Stars from Christiansfeld

When the danish king Christian VII, who was at the same time the Duke of Schleswig, visited the village Zeist in the Netherlands in 1768, he was impressed by the artisans of the Moravian Church, of their diligence and their skill. He was so impressed that he allowed them 3 years later to settle in Schleswig. On the 1st April of 1773 the foundation of the first house and therefore the city was laid. Grateful the settlers named their new city Christiansfeld. – And as impressed as the danish king was 250 years ago, todays visitors of this historc place are also – at least we were.

The city was built after a strict plan with a rectancular net of streets with the linden tree alley as main center line. Following their religious tradition a brother and a sister house was built, where the unmarried members of the community lived gender divided until their marriage, a house for the widows, a typical simple Church finished in 1777, a school for girls and a school for boys, an apothecary, a fire engine house and a pastorate – all in yellow tiles so the town looks very harmonical until today. Therefore the village was inscribed to the list of UNESCO world cultural heritage on the 4th of July 2015.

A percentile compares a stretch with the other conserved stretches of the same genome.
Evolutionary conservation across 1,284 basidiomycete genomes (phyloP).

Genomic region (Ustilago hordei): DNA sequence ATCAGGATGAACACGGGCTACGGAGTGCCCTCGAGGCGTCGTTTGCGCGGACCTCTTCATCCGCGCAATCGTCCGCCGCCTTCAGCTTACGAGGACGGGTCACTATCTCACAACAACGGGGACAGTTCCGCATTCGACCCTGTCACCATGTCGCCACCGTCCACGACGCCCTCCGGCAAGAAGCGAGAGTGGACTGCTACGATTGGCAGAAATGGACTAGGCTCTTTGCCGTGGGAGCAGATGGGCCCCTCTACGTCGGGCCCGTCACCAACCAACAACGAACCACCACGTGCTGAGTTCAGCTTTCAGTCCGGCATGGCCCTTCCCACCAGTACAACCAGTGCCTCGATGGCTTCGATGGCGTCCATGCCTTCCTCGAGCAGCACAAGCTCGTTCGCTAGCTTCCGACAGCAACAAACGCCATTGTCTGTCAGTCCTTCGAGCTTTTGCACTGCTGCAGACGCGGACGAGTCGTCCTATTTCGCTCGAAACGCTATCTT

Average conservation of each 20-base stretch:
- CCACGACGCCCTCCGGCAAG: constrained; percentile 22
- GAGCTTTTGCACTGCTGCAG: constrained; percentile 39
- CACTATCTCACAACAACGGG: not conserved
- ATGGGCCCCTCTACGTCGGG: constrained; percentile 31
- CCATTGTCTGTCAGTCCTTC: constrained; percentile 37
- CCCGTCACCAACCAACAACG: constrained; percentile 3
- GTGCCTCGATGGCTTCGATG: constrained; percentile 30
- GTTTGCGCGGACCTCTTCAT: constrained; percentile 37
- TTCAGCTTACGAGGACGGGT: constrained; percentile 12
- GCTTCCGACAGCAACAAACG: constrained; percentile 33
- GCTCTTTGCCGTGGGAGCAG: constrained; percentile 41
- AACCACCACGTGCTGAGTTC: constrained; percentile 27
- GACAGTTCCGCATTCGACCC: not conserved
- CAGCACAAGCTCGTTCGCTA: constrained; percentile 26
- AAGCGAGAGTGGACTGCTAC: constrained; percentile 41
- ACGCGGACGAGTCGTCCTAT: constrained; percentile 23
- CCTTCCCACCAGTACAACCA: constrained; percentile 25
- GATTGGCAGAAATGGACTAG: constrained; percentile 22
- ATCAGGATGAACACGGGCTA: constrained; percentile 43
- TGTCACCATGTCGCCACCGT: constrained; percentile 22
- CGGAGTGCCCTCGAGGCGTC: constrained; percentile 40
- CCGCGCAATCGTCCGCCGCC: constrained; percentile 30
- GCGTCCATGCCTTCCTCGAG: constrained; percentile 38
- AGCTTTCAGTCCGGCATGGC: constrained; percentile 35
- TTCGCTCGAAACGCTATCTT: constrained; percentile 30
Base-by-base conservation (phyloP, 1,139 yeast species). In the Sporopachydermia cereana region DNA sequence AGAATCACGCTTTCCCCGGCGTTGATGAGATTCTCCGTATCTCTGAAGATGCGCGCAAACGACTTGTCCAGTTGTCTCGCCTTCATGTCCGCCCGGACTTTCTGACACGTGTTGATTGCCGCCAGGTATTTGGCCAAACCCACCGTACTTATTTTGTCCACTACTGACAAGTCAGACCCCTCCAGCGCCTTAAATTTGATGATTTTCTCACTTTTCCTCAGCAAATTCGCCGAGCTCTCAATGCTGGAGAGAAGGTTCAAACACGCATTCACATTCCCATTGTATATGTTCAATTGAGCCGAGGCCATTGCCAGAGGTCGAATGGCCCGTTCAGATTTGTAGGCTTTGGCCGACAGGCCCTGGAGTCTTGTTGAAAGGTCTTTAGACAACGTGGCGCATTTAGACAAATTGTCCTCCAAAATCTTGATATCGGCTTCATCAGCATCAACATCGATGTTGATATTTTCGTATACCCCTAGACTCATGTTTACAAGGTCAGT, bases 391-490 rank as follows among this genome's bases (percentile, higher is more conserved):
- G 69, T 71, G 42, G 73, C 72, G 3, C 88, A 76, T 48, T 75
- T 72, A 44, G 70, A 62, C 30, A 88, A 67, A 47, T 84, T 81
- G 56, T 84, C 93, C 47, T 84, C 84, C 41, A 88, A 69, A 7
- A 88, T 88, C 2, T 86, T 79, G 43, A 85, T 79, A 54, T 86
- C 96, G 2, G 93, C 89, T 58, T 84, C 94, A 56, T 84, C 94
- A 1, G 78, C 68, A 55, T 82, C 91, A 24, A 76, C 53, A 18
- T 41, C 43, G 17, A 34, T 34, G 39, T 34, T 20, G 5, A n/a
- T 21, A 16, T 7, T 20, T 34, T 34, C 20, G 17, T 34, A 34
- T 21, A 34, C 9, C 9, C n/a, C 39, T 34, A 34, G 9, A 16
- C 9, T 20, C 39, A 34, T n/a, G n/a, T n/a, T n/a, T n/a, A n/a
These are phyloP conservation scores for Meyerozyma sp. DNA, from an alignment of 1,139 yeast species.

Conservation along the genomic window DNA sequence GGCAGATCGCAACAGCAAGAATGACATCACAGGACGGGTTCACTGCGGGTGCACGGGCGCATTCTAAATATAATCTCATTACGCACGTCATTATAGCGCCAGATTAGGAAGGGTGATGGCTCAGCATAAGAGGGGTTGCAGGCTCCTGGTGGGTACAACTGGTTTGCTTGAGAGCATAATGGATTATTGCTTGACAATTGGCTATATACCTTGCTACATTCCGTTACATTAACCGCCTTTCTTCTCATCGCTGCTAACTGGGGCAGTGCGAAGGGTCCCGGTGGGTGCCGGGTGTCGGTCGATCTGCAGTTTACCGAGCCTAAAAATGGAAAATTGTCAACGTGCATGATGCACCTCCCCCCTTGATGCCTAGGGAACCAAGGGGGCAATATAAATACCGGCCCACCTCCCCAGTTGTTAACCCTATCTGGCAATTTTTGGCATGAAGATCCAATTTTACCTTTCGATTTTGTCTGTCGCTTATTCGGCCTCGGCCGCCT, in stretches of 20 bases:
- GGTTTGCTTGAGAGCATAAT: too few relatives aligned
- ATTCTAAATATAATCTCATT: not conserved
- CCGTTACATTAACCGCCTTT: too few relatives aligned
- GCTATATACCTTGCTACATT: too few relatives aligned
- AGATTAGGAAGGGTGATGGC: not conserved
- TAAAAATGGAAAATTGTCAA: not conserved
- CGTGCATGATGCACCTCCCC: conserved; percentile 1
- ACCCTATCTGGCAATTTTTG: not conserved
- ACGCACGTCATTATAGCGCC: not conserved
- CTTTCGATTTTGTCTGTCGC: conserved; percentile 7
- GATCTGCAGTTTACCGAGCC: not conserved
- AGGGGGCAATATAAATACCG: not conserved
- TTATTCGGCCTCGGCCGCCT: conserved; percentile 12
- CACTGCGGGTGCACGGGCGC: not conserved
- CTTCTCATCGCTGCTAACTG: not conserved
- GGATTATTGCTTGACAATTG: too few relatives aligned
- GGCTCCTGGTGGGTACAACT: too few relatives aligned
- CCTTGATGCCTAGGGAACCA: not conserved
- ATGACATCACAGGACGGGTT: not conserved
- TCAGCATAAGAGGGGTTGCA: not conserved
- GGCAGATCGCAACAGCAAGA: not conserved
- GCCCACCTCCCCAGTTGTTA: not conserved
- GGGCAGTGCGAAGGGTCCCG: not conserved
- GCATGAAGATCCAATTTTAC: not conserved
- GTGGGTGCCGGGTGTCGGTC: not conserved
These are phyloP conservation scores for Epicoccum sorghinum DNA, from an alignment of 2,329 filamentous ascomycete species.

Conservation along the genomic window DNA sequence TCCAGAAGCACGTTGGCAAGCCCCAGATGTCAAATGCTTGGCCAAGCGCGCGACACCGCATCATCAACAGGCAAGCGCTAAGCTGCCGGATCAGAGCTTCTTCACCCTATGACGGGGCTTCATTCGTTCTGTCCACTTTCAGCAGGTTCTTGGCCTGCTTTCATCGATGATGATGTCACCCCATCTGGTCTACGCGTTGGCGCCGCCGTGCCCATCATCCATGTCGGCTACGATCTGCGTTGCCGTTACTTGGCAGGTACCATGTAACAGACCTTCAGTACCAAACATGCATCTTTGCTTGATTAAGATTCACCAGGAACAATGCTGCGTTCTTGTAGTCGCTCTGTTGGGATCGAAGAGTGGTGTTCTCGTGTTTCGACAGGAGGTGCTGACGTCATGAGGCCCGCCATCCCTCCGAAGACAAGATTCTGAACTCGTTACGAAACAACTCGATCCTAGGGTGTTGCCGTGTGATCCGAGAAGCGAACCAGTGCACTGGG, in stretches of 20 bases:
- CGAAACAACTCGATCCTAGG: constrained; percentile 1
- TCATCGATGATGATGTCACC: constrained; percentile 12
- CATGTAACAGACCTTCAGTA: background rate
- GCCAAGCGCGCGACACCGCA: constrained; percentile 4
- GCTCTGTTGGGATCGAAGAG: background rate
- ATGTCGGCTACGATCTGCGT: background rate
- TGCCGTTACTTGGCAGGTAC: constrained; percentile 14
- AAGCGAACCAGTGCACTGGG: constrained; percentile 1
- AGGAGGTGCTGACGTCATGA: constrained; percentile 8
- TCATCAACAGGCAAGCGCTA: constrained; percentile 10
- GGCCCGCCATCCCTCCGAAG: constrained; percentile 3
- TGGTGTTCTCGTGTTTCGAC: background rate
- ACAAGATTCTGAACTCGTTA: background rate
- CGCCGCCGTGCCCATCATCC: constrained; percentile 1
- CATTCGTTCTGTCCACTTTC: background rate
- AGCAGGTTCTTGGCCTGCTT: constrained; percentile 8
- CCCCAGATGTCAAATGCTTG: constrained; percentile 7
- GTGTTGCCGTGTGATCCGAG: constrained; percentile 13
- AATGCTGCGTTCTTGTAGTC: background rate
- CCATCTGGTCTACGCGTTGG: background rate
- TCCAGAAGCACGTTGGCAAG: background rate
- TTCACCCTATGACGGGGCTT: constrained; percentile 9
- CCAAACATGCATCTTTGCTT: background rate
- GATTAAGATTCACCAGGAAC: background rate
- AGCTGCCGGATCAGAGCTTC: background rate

The Morovian Church brought their artisan skilss with them: sewing of gloves, candledrawing, cooking of soap and food. Until today the village is famous for its honeycake (danish: Honningkager), every bakery offers them in different styles.

We had some in the garden of the old apothecary. Instead of medicine nowadays yarn for knitting and decorations are sold here besides the cake and coffee we enjoyed.

When we were here some yeares ago, I liked the Moravian stars (in German: Herrenhuter Stern) so much, and today I fulfilled my wish of owning such a one. My dear husband will give it to me for our wedding anniversery – a big one for outside and a small one for my sewing room. Good, that christmas decorations are due shortly after our wedding day – I am very much looking forward to hang my new treasures.

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